A study from Australia has found that methotrexate – the low-cost, effective treatment for inflammatory joint conditions such as rheumatoid arthritis and psoriatic arthritis – may be effective in managing osteoarthritis (OA) of the hand.
The study was published online ahead of print by The Lancet.
The researcher group reported that a 20-mg weekly oral dose of methotrexate over a 6-month period “had a moderate but potentially clinically meaningful effect in reducing pain” and stiffness in patients with symptomatic hand OA.
Role of Inflammation
Senior author Professor Flavia Cicuttini, who heads the Musculoskeletal Unit at Monash University’s and is the Head of Rheumatology at The Alfred Hospital, both in Melbourne, Australia, said the study identified the role of inflammation in hand OA and the potential benefit of targeting patients who experience painful hand OA.
“In our study, as with most studies of osteoarthritis, both the placebo group and methotrexate groups’ pain improved in the first month or so,” Professor Cicuttini said.
“However, pain levels stayed the same in the placebo group but continued to decrease in the methotrexate group at 3 and 6 months, when they were still decreasing. The pain improvement in the methotrexate group was twice as much as in the placebo group.
“Based on these results, use of methotrexate can be considered in the management of hand osteoarthritis with an inflammatory pattern. This provides clinicians with a treatment option for this group, which tends to get more joint damage.”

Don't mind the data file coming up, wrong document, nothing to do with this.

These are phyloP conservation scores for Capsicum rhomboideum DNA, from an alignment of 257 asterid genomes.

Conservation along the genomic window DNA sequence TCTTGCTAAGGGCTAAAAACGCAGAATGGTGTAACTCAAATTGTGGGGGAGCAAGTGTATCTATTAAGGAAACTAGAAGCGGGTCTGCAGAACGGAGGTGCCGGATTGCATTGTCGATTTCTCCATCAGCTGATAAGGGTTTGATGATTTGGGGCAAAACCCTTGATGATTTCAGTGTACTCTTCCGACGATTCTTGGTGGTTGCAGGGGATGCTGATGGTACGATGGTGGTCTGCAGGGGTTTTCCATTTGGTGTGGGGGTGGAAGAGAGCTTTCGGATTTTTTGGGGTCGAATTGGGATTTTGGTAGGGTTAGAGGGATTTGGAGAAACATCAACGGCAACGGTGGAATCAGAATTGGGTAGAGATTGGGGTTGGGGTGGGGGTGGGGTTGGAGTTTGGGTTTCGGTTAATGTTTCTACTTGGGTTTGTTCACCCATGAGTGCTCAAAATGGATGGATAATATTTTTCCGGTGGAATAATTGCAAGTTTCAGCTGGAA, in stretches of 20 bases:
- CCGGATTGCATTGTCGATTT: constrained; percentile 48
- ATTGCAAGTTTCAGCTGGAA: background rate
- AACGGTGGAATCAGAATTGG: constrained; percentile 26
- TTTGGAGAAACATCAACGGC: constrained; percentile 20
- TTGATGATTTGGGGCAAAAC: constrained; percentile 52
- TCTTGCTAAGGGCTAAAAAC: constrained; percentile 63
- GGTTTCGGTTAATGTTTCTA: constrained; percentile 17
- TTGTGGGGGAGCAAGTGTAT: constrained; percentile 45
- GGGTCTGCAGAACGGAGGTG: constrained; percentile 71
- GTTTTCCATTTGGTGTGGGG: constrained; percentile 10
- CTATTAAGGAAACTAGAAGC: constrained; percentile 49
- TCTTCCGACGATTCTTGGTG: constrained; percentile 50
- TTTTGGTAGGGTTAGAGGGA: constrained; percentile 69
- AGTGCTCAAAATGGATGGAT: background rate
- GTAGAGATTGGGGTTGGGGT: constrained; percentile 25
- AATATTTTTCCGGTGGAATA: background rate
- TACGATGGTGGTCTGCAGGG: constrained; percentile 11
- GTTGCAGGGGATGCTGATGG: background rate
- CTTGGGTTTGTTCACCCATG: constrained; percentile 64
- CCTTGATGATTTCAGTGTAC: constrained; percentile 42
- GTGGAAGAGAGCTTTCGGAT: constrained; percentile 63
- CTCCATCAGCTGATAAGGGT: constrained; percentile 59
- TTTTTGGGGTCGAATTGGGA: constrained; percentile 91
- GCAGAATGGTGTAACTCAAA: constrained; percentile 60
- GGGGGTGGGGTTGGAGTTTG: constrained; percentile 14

For this randomized, double-blind, placebo-controlled trial, researchers recruited participants from Melbourne, Hobart, Adelaide, and Perth in Australia who had hand OA (Kellgren and Lawrence grade ≥2 in at least 1 joint) and grade 1 or more synovitis on MRI.
The 97 participants were randomized on a 1:1 basis to receive either 20 mg of methotrexate (n=50) or a placebo (n=47) orally once a week for 6 months. Most participants were women (70%).
Professor Cicuttini said the study results could offer the opportunity for symptomatic relief for people with hand OA inflammation, which was particularly common in women as they experienced menopause.
“Further trials are needed to establish whether the effect of methotrexate extends beyond 6 months, for how long we need to treat patients, and whether methotrexate reduces joint damage in patients with hand osteoarthritis and associated inflammation,” she said.
Professor Cicuttini now plans to conduct an extension trial to address these questions, in particular whether women who develop hand OA around menopause and often have severe pain and joint damage may benefit.
Wang Y, Jone G, Keen HI, et al. Methotrexate to treat hand osteoarthritis with synovitis (METHODS): an Australian, multisite, parallel-group, double-blind, randomised, placebo-controlled trial. Lancet. 2023 Oct 12:S0140-6736(23)01572-6. doi: 10.1016/S0140-6736(23)01572-6. Online ahead of print.